Sword Fighting Skills
The art of the sword is called "fencing" or "kenjutsu" in Japanese.
Fencing in Europe and Asia was a warfighting skill which was eclipsed by archery and firearms, and became a method of personal defense and a symbol of rank and privilege and eventually, a spectator sport whose popularity has diminished over the last sixty or seventy years.
In post medieval Japan, kenjutsu evolved into an art of great sophistication whose implications were philosophic, political, economic, and strategic as well as tactical. It became the mechanism by which all the principles of martial art and governance were taught. Since the nineteenth century, the culture of Japanese feudalism has ceased to exist; its roots in ancient Chinese cosmology are largely lost, and much confusion has arisen respecting the place of the sword in contemporary culture. Therefore, no esoteric concepts or practices will be covered.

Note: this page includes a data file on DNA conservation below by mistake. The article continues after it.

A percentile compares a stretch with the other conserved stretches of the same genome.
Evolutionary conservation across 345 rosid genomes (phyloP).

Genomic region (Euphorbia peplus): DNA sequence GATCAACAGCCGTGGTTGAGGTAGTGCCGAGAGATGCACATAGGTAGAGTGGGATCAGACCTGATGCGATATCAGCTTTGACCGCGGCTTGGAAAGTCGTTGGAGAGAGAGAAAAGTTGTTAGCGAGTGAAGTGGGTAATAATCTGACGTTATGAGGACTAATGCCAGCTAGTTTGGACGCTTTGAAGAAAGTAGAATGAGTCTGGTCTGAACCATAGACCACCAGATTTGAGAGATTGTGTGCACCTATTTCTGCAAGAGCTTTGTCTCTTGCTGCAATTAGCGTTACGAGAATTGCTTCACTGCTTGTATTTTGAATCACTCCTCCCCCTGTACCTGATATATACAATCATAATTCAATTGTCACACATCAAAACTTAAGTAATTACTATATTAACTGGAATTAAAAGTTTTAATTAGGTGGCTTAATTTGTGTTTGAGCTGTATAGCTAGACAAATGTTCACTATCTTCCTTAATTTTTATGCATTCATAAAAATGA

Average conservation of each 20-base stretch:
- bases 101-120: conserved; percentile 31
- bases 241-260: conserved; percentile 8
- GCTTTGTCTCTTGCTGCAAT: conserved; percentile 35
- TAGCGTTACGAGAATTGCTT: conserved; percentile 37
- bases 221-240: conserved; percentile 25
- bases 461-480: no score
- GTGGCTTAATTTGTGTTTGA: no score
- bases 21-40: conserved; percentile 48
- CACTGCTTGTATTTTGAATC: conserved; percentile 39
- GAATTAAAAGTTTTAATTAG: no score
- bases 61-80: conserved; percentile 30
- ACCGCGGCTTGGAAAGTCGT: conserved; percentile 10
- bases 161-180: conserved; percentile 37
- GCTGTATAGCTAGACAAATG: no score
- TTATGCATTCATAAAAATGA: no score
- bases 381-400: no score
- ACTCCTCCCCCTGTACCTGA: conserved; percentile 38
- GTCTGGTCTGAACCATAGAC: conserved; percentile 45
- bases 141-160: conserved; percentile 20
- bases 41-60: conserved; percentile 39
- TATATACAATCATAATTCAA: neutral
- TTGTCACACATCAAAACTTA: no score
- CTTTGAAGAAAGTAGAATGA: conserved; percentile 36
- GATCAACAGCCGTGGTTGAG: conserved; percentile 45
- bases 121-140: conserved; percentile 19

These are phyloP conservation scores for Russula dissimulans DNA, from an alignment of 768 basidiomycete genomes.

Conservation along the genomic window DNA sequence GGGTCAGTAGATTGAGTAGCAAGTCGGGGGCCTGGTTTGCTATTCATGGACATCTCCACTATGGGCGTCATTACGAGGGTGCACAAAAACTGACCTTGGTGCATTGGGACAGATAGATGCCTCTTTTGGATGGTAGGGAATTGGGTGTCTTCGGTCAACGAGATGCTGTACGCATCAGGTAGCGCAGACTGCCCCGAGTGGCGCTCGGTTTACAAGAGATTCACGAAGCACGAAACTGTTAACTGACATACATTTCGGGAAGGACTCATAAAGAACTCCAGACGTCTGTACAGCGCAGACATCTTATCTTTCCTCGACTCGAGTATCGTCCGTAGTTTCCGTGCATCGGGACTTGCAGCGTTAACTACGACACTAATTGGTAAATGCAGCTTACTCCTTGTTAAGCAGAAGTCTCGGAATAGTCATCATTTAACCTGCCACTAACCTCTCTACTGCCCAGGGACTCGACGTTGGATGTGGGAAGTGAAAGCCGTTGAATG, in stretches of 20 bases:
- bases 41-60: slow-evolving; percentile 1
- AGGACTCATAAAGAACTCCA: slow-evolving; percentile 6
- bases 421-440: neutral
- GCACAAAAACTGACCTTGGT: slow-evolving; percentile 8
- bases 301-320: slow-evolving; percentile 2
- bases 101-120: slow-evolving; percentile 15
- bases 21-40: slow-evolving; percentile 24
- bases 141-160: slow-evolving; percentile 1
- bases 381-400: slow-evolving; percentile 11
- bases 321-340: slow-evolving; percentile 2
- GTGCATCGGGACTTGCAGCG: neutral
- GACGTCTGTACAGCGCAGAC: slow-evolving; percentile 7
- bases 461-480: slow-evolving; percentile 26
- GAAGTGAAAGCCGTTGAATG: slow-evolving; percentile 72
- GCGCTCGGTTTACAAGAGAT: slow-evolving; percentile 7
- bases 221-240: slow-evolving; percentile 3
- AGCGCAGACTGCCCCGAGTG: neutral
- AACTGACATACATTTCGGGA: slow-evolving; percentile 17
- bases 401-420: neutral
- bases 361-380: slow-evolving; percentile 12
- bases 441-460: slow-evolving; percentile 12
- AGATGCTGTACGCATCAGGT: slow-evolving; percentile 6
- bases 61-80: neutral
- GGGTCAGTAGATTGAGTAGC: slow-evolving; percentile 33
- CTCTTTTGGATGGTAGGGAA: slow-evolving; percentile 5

Basic skills of engagement with the sword include posture, stance, body shifting, footwork, maneuver, grip, body mechanics, and the design characteristics and proper uses of edged weapons - thrusting, cutting, blunt impact with the spine of the single edged blade, with the flat of the blade and with the pommel, blocking, parrying, redirecting, monitoring, and tracking.
Because it is long, the sword is most often compatible with grappling and tumbling skills at close quarters, and often gives way at close quarters to the use of the knife.
Tactical Studies provides individual and small group study and training in the Japanese sword in addition to a wide array of related skills including knife fighting, sword fighting, firearms, boxing and trapping skills, and grappling and tumbling skills. For more information on private instruction and group classes, or to schedule a private interview, please call 212-749-1220 or Click Here to Request Information.
For a thorough treatment of our method, read Igensho: The Book of Dignity: General Principles of Martial Art.